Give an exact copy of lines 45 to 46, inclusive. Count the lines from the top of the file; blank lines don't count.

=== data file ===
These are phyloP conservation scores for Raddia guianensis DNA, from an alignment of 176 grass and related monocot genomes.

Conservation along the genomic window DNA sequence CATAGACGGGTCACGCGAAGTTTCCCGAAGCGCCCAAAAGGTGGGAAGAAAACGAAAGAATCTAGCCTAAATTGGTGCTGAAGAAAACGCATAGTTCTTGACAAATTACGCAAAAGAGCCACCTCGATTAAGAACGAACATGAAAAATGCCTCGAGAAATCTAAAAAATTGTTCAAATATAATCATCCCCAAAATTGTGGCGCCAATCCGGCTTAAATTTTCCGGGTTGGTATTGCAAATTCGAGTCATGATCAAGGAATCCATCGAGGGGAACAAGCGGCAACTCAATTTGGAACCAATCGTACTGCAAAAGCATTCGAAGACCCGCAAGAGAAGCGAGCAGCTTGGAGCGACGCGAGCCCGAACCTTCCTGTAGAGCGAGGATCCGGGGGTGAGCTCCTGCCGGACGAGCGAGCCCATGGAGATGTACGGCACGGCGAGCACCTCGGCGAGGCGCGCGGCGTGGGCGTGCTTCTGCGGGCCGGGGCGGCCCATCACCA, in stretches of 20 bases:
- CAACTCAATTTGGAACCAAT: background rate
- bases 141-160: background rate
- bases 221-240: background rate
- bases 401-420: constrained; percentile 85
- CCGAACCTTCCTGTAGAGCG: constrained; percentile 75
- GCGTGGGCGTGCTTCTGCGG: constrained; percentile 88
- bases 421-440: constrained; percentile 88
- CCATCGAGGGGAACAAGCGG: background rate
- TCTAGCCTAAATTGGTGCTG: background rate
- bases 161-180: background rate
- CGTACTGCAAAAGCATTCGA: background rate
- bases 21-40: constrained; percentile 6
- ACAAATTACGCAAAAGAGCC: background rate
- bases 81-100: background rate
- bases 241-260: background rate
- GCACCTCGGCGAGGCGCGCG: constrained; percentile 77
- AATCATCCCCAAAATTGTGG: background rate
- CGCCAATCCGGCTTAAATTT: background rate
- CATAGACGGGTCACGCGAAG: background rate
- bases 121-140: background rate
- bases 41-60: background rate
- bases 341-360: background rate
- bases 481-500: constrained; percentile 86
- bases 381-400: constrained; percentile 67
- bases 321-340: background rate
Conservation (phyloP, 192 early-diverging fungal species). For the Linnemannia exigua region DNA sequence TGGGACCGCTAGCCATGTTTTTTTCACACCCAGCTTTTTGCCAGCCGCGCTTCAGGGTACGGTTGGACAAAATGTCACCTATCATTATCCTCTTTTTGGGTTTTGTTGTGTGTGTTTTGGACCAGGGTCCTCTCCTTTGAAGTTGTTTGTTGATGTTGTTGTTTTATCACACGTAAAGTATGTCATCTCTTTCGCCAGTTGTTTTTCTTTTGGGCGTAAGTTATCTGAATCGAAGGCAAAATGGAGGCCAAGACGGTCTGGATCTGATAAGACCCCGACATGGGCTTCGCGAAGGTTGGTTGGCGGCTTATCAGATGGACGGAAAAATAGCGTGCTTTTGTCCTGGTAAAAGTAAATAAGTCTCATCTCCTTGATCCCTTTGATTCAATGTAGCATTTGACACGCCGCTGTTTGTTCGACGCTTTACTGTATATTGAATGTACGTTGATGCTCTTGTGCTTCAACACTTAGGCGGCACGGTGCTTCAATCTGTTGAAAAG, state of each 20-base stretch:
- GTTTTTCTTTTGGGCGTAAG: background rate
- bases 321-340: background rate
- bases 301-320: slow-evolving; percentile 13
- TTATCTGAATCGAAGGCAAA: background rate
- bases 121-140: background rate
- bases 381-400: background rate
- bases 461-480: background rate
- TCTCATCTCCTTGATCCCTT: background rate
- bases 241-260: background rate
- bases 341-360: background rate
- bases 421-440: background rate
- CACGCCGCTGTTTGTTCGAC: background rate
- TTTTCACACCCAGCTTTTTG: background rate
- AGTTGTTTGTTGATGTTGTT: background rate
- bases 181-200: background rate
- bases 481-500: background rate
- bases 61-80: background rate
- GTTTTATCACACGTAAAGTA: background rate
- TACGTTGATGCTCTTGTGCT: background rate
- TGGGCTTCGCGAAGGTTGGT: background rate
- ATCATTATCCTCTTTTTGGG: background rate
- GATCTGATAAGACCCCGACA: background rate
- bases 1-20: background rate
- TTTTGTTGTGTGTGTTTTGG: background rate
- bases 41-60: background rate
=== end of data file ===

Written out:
- bases 61-80: background rate
- GTTTTATCACACGTAAAGTA: background rate